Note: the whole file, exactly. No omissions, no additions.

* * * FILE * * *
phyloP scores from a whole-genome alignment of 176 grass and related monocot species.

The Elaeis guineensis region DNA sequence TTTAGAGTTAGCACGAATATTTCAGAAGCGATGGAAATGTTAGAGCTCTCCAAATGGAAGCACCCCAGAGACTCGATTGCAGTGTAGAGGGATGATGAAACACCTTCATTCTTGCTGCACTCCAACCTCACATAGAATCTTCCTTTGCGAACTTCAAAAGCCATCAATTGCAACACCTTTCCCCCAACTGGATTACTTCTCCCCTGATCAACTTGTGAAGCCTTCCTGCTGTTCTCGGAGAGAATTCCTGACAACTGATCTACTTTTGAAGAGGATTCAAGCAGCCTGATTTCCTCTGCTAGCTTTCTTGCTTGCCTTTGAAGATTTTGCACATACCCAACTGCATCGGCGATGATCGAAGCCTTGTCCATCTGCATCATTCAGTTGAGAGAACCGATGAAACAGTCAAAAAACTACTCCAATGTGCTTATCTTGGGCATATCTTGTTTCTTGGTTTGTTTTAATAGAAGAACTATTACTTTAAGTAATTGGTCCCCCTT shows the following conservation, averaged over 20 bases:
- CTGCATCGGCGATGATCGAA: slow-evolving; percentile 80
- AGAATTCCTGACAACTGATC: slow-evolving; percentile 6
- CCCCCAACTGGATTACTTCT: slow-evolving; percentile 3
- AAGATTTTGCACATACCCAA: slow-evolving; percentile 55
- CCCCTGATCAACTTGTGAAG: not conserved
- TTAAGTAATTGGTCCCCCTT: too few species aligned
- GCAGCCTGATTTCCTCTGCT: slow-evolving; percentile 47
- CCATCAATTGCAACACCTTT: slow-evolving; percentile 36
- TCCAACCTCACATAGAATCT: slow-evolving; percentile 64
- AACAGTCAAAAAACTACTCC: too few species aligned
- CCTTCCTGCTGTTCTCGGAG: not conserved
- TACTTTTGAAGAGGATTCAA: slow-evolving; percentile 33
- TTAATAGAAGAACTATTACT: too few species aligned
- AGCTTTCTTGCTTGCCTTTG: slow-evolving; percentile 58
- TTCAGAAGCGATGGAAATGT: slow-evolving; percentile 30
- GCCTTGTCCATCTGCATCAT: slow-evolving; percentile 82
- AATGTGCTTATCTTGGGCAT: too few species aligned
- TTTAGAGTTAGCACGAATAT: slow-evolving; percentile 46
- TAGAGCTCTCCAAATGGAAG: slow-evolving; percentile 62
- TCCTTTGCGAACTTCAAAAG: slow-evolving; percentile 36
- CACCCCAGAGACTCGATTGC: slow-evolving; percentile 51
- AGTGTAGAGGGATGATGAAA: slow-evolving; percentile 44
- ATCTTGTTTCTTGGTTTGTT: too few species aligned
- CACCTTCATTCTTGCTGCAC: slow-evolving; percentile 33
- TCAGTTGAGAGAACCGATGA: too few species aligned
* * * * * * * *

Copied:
phyloP scores from a whole-genome alignment of 176 grass and related monocot species.

The Elaeis guineensis region DNA sequence TTTAGAGTTAGCACGAATATTTCAGAAGCGATGGAAATGTTAGAGCTCTCCAAATGGAAGCACCCCAGAGACTCGATTGCAGTGTAGAGGGATGATGAAACACCTTCATTCTTGCTGCACTCCAACCTCACATAGAATCTTCCTTTGCGAACTTCAAAAGCCATCAATTGCAACACCTTTCCCCCAACTGGATTACTTCTCCCCTGATCAACTTGTGAAGCCTTCCTGCTGTTCTCGGAGAGAATTCCTGACAACTGATCTACTTTTGAAGAGGATTCAAGCAGCCTGATTTCCTCTGCTAGCTTTCTTGCTTGCCTTTGAAGATTTTGCACATACCCAACTGCATCGGCGATGATCGAAGCCTTGTCCATCTGCATCATTCAGTTGAGAGAACCGATGAAACAGTCAAAAAACTACTCCAATGTGCTTATCTTGGGCATATCTTGTTTCTTGGTTTGTTTTAATAGAAGAACTATTACTTTAAGTAATTGGTCCCCCTT shows the following conservation, averaged over 20 bases:
- CTGCATCGGCGATGATCGAA: slow-evolving; percentile 80
- AGAATTCCTGACAACTGATC: slow-evolving; percentile 6
- CCCCCAACTGGATTACTTCT: slow-evolving; percentile 3
- AAGATTTTGCACATACCCAA: slow-evolving; percentile 55
- CCCCTGATCAACTTGTGAAG: not conserved
- TTAAGTAATTGGTCCCCCTT: too few species aligned
- GCAGCCTGATTTCCTCTGCT: slow-evolving; percentile 47
- CCATCAATTGCAACACCTTT: slow-evolving; percentile 36
- TCCAACCTCACATAGAATCT: slow-evolving; percentile 64
- AACAGTCAAAAAACTACTCC: too few species aligned
- CCTTCCTGCTGTTCTCGGAG: not conserved
- TACTTTTGAAGAGGATTCAA: slow-evolving; percentile 33
- TTAATAGAAGAACTATTACT: too few species aligned
- AGCTTTCTTGCTTGCCTTTG: slow-evolving; percentile 58
- TTCAGAAGCGATGGAAATGT: slow-evolving; percentile 30
- GCCTTGTCCATCTGCATCAT: slow-evolving; percentile 82
- AATGTGCTTATCTTGGGCAT: too few species aligned
- TTTAGAGTTAGCACGAATAT: slow-evolving; percentile 46
- TAGAGCTCTCCAAATGGAAG: slow-evolving; percentile 62
- TCCTTTGCGAACTTCAAAAG: slow-evolving; percentile 36
- CACCCCAGAGACTCGATTGC: slow-evolving; percentile 51
- AGTGTAGAGGGATGATGAAA: slow-evolving; percentile 44
- ATCTTGTTTCTTGGTTTGTT: too few species aligned
- CACCTTCATTCTTGCTGCAC: slow-evolving; percentile 33
- TCAGTTGAGAGAACCGATGA: too few species aligned